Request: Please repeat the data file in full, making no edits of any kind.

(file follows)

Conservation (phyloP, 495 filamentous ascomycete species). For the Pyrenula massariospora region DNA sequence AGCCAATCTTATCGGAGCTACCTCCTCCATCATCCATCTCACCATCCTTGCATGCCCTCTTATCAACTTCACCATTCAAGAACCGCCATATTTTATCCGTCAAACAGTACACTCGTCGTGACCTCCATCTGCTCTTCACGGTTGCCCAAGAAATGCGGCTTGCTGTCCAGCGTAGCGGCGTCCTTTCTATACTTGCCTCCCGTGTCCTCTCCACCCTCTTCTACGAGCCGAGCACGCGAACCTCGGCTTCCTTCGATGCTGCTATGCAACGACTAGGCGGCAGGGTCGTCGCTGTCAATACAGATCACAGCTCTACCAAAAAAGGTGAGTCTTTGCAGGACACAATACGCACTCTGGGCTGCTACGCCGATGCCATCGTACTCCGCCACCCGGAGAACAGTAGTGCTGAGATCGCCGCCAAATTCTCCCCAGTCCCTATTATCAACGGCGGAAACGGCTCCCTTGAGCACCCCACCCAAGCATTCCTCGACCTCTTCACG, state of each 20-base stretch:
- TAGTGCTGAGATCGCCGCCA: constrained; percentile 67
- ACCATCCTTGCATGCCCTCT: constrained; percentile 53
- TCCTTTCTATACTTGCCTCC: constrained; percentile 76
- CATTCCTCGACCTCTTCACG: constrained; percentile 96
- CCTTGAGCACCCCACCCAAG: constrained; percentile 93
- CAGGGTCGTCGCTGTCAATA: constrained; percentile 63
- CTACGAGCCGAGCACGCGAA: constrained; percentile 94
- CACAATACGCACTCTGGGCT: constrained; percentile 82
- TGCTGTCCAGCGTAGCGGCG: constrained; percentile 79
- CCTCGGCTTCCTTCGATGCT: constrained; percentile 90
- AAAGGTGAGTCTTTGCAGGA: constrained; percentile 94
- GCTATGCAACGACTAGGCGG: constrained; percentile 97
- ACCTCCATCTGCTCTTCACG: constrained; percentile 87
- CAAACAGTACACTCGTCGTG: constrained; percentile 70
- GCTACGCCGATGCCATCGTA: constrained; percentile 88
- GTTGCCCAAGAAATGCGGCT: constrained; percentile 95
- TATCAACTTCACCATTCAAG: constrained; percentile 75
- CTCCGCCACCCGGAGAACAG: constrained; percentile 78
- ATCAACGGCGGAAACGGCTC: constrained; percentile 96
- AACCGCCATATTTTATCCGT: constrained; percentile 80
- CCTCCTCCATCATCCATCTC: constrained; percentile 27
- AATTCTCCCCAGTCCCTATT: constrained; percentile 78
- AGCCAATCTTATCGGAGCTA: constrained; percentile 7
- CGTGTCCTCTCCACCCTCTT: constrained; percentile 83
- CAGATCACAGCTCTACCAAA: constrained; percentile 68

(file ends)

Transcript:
Conservation (phyloP, 495 filamentous ascomycete species). For the Pyrenula massariospora region DNA sequence AGCCAATCTTATCGGAGCTACCTCCTCCATCATCCATCTCACCATCCTTGCATGCCCTCTTATCAACTTCACCATTCAAGAACCGCCATATTTTATCCGTCAAACAGTACACTCGTCGTGACCTCCATCTGCTCTTCACGGTTGCCCAAGAAATGCGGCTTGCTGTCCAGCGTAGCGGCGTCCTTTCTATACTTGCCTCCCGTGTCCTCTCCACCCTCTTCTACGAGCCGAGCACGCGAACCTCGGCTTCCTTCGATGCTGCTATGCAACGACTAGGCGGCAGGGTCGTCGCTGTCAATACAGATCACAGCTCTACCAAAAAAGGTGAGTCTTTGCAGGACACAATACGCACTCTGGGCTGCTACGCCGATGCCATCGTACTCCGCCACCCGGAGAACAGTAGTGCTGAGATCGCCGCCAAATTCTCCCCAGTCCCTATTATCAACGGCGGAAACGGCTCCCTTGAGCACCCCACCCAAGCATTCCTCGACCTCTTCACG, state of each 20-base stretch:
- TAGTGCTGAGATCGCCGCCA: constrained; percentile 67
- ACCATCCTTGCATGCCCTCT: constrained; percentile 53
- TCCTTTCTATACTTGCCTCC: constrained; percentile 76
- CATTCCTCGACCTCTTCACG: constrained; percentile 96
- CCTTGAGCACCCCACCCAAG: constrained; percentile 93
- CAGGGTCGTCGCTGTCAATA: constrained; percentile 63
- CTACGAGCCGAGCACGCGAA: constrained; percentile 94
- CACAATACGCACTCTGGGCT: constrained; percentile 82
- TGCTGTCCAGCGTAGCGGCG: constrained; percentile 79
- CCTCGGCTTCCTTCGATGCT: constrained; percentile 90
- AAAGGTGAGTCTTTGCAGGA: constrained; percentile 94
- GCTATGCAACGACTAGGCGG: constrained; percentile 97
- ACCTCCATCTGCTCTTCACG: constrained; percentile 87
- CAAACAGTACACTCGTCGTG: constrained; percentile 70
- GCTACGCCGATGCCATCGTA: constrained; percentile 88
- GTTGCCCAAGAAATGCGGCT: constrained; percentile 95
- TATCAACTTCACCATTCAAG: constrained; percentile 75
- CTCCGCCACCCGGAGAACAG: constrained; percentile 78
- ATCAACGGCGGAAACGGCTC: constrained; percentile 96
- AACCGCCATATTTTATCCGT: constrained; percentile 80
- CCTCCTCCATCATCCATCTC: constrained; percentile 27
- AATTCTCCCCAGTCCCTATT: constrained; percentile 78
- AGCCAATCTTATCGGAGCTA: constrained; percentile 7
- CGTGTCCTCTCCACCCTCTT: constrained; percentile 83
- CAGATCACAGCTCTACCAAA: constrained; percentile 68